Suggested One Read: Jam on the Vine

Book cover for Jam on the VineAll month Daniel Boone Regional Library is taking your nominations for One Read 2017 and highlighting some of the suggestions we’ve received so far.

An area reader nominated “Jam on the Vine” by LaShonda Barnett. This novel follows the story of Ivoe Williams, an African American woman journalist, through the start of the twentieth century. Our nominator writes: “It’s a historical fiction about what it’s like to be a queer black woman struggling to be a journalist during Jim Crow and starting her own newspaper to address issues of racism, much like Ida B. Wells. An ode to activism that is important for our time. [This novel would be] good for starting conversations on the history of racism locally, given that part of it takes place in Kansas City. It’s always important to have strong female characters to encourage young folks who identify as girls that they can achieve their goals and dreams despite and in spite of all the roadblocks.”

Have a suggestion of your own? You still have a few days to let us know what you think our community should read in 2017 by filling out a suggestion form at any of our branches, the bookmobile, or online at oneread.org.

Suggested One Read: The Language of Flowers

Book cover for The Language of FlowersDuring the month of November we are taking your nominations for One Read 2017 and highlighting some of those nominations here at oneread.org. One local reader recommends “The Language of Flowers” by Vanessa Diffenbaugh. In this novel, Victoria Jones, lacking family or friends, becomes homeless on her 18th birthday. She steals food and sleeps in San Francisco’s McKinley Square, where she covertly plants and tends a small garden, using knowledge learned from one of her previous foster parents. Her gift for flowers helps her change the lives of others even as she struggles to overcome her own past.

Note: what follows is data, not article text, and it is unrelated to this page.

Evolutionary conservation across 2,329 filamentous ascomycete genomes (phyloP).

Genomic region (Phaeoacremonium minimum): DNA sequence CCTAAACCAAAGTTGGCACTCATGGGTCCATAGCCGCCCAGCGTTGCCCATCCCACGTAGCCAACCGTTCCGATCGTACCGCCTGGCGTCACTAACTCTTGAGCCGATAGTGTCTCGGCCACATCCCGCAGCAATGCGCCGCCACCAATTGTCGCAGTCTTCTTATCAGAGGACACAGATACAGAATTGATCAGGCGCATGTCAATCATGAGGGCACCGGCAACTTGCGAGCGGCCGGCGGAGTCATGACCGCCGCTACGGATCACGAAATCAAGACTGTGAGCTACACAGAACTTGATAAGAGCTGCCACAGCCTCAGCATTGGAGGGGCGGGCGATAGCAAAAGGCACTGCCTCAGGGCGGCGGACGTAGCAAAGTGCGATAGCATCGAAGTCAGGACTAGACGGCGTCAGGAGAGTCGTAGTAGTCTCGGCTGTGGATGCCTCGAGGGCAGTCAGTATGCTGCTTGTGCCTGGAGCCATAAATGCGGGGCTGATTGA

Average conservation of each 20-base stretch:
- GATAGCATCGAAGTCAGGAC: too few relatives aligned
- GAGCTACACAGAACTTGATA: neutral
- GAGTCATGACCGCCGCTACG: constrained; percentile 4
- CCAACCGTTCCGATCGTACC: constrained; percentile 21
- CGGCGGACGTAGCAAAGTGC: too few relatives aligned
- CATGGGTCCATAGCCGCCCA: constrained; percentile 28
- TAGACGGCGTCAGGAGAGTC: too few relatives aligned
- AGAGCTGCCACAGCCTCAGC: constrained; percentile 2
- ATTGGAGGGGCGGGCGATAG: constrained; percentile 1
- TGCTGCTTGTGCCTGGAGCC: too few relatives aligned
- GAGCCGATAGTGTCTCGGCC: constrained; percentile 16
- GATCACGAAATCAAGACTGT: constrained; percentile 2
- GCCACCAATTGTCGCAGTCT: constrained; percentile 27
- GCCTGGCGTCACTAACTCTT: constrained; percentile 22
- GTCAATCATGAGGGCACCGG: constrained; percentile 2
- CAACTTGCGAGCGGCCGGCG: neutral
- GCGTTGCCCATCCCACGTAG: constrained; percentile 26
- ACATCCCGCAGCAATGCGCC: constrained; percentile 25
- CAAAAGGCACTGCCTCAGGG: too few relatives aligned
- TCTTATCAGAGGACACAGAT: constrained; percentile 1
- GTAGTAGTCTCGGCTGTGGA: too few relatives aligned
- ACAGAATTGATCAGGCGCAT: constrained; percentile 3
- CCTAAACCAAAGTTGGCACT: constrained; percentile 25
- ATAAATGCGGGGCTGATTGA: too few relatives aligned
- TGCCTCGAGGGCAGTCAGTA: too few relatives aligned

Our nominator writes: “It’s a novel that deals with difficult but important topics in an affirming way. What happens to young adults when they age out of foster care? This has been a topic of discussion locally the last couple of years. The book delves into the nature of forgiveness, responsibility and what makes a family. The descriptions of and information about flowers woven throughout could lead to some great programs and discussions.”

What one book do you think our community should read together in 2017? Nominate a title by November 30.

Suggested One Read: Girl in Translation

Book cover for Girl in TranslationEach year a number of books that explore social issues are nominated for One Read. Jean Kwok’s “Girl in Translation” is one such novel.  Main character Kimberly Chang emigrates with her mother from Hong Kong to Brooklyn and begins a secret double life as an exceptional schoolgirl during the day and sweatshop worker at night, an existence also marked by her first crush and the pressure to save her family from poverty.

Our nominator writes, “[This book] clearly demonstrates the misunderstandings possible (often inevitable) between cultures and classes. Wonderful!”

See some of the other titles that have been nominated for One Read 2016.

Suggested One Read: Cutting for Stone

Book cover for Cutting for StoneWe continue to highlight just some of the more than 100 books nominated for One Read 2016.

Cutting for Stone” by Abraham Verghese has been a favorite of book clubs since its publication in 2009. In the novel, twin brothers born from a secret love affair between an Indian nun and a British surgeon in Ethiopia come of age in a country on the brink of revolution, where their love for the same woman drives them apart.

Our nominator writes that book is “an epic story. . . with politics, mystery, love, family, ethics and medicine – this Ethiopian-born doctor tells a story that is close to his heart, opening the reader’s eyes to third-world lives and medical practices and the heroes who work miracles.”

See some of the other titles that have been nominated for One Read 2016.

Suggested One Read: Flight Behavior

Book cover for Flight Behavior by Barbara KingsolverNovelist Barbara Kingsolver is known for using literary fiction to deliver social messages, and her book “Flight Behavior,” nominated for One Read 2014, is no exception with its focus on global warming. Dellarobia Turnbow is a discontent Tennessee farm wife engaging in a flirtatious relationship with a younger man when she discovers what looks like an unusual fire in a forested valley behind her house. This curiosity turns out to be a mass of butterflies, their migration disrupted, which causes a stir in the scientific and local communities, garners a great deal of media attention and leads to Dellarobia confronting and questioning everything she thought she believed in.

An area reader thinks this book would make a great community read: “This book is more than one woman’s migration into self-sufficiency. It deals with ecological, environmental, religious and educational issues in a wryly humorous way.”

Want more book recommendations? See what your friends and neighbors are recommending for One Read.